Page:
1975-76: Cornell University head coach
"In the history of Cornell football, no head coach ever took over under such bleak conditions."
Those were the words of Robert Kane, the Cornell University athletic director who hired George Seifert in February 1975.
In his book, "Good Sports," Kane described Cornell's woes: "The NCAA had recently penalized the athletic department twice in four months for recruiting and management violations, the (university) president was being portrayed as anti-sports, the football staff had been without cohesive leadership for several months because of personal problems of the head coach (Jack Musick, who was fired Nov. 20, 1974), and three assistants had left for other positions. Thus what little recruiting that was done was woefully ineffective. We were, in reality, the pits."
It was under these circumstances that Seifert took over, and it is reflected in Cornell's record. The team went 1-8 during Seifert's first season, then 2-7 in his second. There were several close losses that Kane said could have been won with more depth. But Seifert was strapped by lack of recruiting time and money. And because of a rule against playing freshmen, he never got to use the players he was able to recruit before the 1976 season.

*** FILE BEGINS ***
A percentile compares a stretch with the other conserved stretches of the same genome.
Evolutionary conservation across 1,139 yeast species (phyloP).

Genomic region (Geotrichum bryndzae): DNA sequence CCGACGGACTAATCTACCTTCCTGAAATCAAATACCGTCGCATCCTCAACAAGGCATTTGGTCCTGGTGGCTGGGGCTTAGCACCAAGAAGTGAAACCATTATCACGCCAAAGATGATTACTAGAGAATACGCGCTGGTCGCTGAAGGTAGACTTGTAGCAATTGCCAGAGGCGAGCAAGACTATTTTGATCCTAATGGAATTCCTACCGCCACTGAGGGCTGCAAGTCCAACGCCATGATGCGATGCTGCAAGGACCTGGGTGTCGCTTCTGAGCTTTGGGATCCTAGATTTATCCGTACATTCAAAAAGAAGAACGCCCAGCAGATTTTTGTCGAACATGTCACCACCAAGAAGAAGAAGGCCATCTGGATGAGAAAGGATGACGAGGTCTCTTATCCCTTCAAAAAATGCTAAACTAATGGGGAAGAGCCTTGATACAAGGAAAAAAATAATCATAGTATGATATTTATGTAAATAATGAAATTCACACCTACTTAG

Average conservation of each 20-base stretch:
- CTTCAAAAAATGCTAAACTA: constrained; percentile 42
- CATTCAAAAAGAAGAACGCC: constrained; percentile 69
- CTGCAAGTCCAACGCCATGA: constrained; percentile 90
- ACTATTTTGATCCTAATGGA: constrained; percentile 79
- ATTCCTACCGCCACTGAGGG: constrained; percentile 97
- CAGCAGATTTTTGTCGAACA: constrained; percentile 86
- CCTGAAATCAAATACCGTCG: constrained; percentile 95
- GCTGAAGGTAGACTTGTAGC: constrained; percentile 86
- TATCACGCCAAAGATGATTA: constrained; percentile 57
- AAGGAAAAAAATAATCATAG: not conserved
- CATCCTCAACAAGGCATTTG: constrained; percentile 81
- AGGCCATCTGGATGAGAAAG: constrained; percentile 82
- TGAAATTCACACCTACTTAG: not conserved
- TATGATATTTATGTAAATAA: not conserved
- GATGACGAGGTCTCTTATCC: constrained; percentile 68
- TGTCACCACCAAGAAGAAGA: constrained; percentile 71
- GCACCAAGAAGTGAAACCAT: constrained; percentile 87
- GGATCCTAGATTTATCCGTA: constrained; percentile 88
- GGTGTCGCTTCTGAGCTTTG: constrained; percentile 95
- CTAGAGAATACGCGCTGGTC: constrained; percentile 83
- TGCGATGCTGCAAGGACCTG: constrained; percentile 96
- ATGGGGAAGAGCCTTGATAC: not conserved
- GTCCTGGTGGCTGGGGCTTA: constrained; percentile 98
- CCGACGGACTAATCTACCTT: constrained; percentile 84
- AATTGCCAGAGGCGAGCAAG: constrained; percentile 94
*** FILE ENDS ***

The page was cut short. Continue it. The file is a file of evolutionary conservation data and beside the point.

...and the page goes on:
Kane's replacement as athletic director, Dick Schultz, fired Seifert with two games left in the 1976 season and one year left on his contract.
Cornell proceeded to win the 1976 season finale 31-13 over Penn, and the players carried Seifert off the field in triumph. They were unaware he had already been fired.
Seifert makes no excuses for his 3-15 showing at Cornell and instead blames his own inexperience. "If there was one thing I did wrong at Cornell, it was that I tried to do everyone's job," he has said.
"My years at Cornell, poor as they were, did teach me a lot," he wrote in the book, "Game Plans for Success."
"I learned the consequences of trying to do too much. I ran the offense and the defense. I recruited. I raised money for the booster club. I even schduled buses for trips. I was doing all these things instead of focusing on winning games."
After being fired from Cornell, Seifert said he just wanted to return to being an assistant coach, grow old there and retire.